So out of deep and extravagant devotion, Mary anoints Jesus’ feet, an act of humility and service that Jesus will later model when he washes his disciples feet on the night of his arrest. Anointing was a practice often reserved for the dead, and Jesus understands Mary’s action as preparation for his death when he states that she bought it so that she might keep it for the day of his burial. Mary’s silent action of anointing Jesus’ feet and wiping them with her hair gives us a picture of humility and extravagant love. This woman who has no voice in the narrative speaks volumes.
As I think more about this I wonder, who would I be in this story? Who would YOU be in this story? I would love to think that I might be Mary, faithfully understanding what others do not and showing my devotion without concern for cost. But in the true form of so much of the gospel narratives, if we really think about it, we often see ourselves in the faces of those who are not the most beloved in the story. Imagine that you are one of the disciples. You have been blown away by the miracles of Jesus, moved to action by his teaching, given up everything to follow him and serve others. You stand up for the poor, the widows, the sick, the children, the unclean of your society. And here you sit as a guest in someone’s home – someone who is close to your group and to Jesus. Someone who knows what your values are. Martha is serving a lovely meal and you are just tickled to see Lazarus up and about, chatting and sharing a meal with you. But then, Mary, this woman, interrupts the meal by wasting a year’s worth of wages in perfume on Jesus. Outraged and fully expecting to not be alone in it, you call her out – saying “why was this perfume not sold, and the money given to the poor!?!?” How many of us would have had a similar reaction? I know I would have. I watch with disbelief when millions of dollars are poured into buttons, stickers, and commercials for campaign issues that claim to be about helping those in need. I get frustrated when charity organizers serve filet mignon and crème brulee to their donors while collecting funds to offer meager meals to the hungry. Maybe it is part of why I want to redeem Judas in this story – I find myself identifying the most with him. But in this moment, Jesus does not echo Judas’ (and perhaps our) critique of Mary’s wastefulness. Instead Jesus praises the value of her actions and affirms her understanding of his fate. Judas’ zeal for the poor is not misdirected, but it was not the most important thing at this moment. It is still important to want to help others, but those who hunger for righteousness can sometimes find themselves with a little too much self-righteousness. We all have a need for humility and redemption.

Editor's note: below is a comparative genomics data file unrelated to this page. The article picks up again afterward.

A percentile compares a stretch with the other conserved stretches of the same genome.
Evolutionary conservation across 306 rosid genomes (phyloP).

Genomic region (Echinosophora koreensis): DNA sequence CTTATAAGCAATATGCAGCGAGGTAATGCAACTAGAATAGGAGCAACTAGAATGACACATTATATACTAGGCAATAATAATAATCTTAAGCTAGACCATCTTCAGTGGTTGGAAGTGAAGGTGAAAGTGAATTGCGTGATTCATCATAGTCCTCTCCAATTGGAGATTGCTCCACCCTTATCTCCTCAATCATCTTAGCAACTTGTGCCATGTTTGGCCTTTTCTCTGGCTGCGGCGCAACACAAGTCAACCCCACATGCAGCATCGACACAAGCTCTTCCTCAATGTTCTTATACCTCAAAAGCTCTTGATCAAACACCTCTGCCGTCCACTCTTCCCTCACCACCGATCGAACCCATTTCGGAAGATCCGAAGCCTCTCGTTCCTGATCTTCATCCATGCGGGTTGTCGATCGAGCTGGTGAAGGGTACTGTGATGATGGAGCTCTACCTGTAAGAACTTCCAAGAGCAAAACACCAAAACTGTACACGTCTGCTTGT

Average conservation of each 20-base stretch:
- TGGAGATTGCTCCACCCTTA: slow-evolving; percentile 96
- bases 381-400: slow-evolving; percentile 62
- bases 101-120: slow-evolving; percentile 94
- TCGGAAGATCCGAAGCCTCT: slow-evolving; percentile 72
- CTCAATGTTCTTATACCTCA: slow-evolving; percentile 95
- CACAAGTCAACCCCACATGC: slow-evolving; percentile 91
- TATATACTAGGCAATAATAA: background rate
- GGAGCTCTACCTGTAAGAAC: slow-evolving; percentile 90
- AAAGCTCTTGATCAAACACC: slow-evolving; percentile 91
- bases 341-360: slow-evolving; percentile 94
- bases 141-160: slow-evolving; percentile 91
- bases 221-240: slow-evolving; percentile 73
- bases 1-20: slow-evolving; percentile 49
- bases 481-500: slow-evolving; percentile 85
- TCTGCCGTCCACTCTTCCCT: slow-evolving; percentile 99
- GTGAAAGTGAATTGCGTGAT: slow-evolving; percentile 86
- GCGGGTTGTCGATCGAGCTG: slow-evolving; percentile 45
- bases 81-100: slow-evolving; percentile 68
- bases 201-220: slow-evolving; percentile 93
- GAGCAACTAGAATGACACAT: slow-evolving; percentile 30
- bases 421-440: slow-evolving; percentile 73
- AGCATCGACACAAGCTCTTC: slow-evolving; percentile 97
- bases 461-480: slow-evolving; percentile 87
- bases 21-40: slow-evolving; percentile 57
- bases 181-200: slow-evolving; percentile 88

And Mary shows us that we also have a need to stop and reflect sometimes. Mary was always the one sitting and listening to Jesus while her sister Martha filled her time with busy tasks. How often do we really stop? So often, even as we try to drift off to sleep our minds are racing through the day that now ends, or we are thinking of the day to come. Even when we worship, where we are supposed to allow ourselves to turn our sole attention to God and to be re-created and renewed for the tasks of life, we cannot be still. We carry our anxieties and mental lists into the sanctuary, we feel overwhelmed by the problems of the world or just simply wonder if we will get out of church in time to get to the next thing we have planned. There is so much to be done – both in our own lives and in the world around us.
But some of you might be thinking – surely it is ok to be constantly worrying and working for social justice. Isn’t that part of our calling as followers of Christ?! . . . . . There is so little justice, and so many of us feel compelled to do something about it. But we must remember that there is a difference between us and God, and that we do not have to be the ones totally in control. Do not get me wrong — our actions do matter, and we have a great responsibility to this world. But sometimes, like Mary, we have to take a moment to be still, to turn our attention to God and demonstrate the kind of extravagant love and attention that may seem pointless to those around us. And in this stillness, we may experience the radical transformation that comes when we realize that it is not our ways, but God’s ways that will bring about righteousness in this world. We must let go of some of our control, and allow the grace of God to infuse all that we do. And as we draw near the close of this season of Lent, we are reminded that God’s grace surpasses all of our notions of how the world works – new life springs from death, hope gets the last word in the face of despair.
The prophet Isaiah tells us that are to pay attention to God, who is about to do a new thing. Let us never forget to keep our eyes open for the new and sometimes surprising ways that God continues to work in the world. AMEN.